Using Newspapers: Leads to Other Records

When you are researching in newspapers, the articles you find should lead you to other records. Well, unless the article is one of those from the gossip column that reported your ancestor went to the big city to go shopping last week. We are probably not going to find shopping receipts in our ancestors’ papers, but you never know! Articles, and obituaries in particular, can lead us to look for records such as: census, probate, land and tax, church, school, naturalization, ships’ lists, and … that list is nearly infinite. Here’s an example of what I mean.

Adam Brand obituary, Wood County Sentinel, Bowling Green, Ohio, 14 Nov 1889, p. 3

This obituary for Adam Brand states that he was “born in Hesse, Germany, and followed his sons to this country 21 years ago…” Since the paper was published in 1889 that means he arrived in the U.S. in about 1868. There are some other clues:

Frederick J. Brand biography, J. H. Beers, Commemorative, Historical and Biographical Record of Wood County, Ohio, (Chicago, Illinois: J.H. Beers and Co, 1897, p. 862.

In the biography of Adam’s son Frederick, Adam was “a shoemaker by occupation” was married to Catherine Hof, and his parents (Adam) came to this country in 1868.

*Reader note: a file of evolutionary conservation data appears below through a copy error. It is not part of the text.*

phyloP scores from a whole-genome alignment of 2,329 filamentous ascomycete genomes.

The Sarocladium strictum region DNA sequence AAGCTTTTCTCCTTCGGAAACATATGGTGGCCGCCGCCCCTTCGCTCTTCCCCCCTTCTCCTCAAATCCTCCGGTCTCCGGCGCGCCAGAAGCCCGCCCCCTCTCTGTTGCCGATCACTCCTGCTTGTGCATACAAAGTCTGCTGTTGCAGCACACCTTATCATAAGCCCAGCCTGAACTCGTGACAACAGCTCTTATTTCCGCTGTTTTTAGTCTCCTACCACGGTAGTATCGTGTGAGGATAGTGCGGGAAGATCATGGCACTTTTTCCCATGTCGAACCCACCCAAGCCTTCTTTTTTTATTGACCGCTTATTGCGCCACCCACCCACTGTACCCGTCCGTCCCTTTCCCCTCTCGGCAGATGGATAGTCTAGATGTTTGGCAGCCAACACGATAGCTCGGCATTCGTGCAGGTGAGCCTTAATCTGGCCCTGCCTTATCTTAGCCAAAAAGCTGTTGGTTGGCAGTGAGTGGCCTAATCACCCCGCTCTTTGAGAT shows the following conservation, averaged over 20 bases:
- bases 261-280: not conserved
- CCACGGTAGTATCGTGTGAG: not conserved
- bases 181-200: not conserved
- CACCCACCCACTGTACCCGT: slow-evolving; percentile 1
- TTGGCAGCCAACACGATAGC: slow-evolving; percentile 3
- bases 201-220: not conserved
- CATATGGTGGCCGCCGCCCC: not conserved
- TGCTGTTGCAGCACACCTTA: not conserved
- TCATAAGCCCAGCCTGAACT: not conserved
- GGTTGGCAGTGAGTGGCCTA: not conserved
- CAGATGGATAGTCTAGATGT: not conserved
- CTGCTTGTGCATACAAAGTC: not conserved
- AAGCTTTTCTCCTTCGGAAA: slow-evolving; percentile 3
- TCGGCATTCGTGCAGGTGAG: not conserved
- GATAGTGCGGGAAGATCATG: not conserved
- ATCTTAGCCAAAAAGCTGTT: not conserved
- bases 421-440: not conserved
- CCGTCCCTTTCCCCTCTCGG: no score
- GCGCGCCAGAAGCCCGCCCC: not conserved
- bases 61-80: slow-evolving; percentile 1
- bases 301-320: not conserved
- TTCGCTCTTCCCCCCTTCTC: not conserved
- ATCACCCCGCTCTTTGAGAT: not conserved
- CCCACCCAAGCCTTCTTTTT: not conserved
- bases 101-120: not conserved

These clues from the newspaper (and a corroborating biographical sketch) led me to ships’ passenger lists.

“New York Passenger Lists, 1820-1957,” digital images, Ancestry.com (http://www.ancestry.com : accessed 19 June 2012), manifest, S. S. America, 1 June 1868, [no page numbers on manifest], steerage passenger 228, for Adam Brand, age 63.

I know you can’t read that… here’s a zoom-in on the folks in question:

Adam Brand, 63, m, shoemaker, Ersrode
Anna Brand, 60, f, Ersrode
Catherine Brand, 14, f, Ersrode

Adam’s wife’s full name is Anna Catherine (as is his daughter’s). The clincher here is that his occupation is that of a shoemaker, corroborating the information I have from previous research. And they arrived in 1868, just as two other documents also reported.

So, go back through the newspaper articles you’ve found. What other records could they be leading you to? Make a list. Turn that list into a research plan. And then get started!

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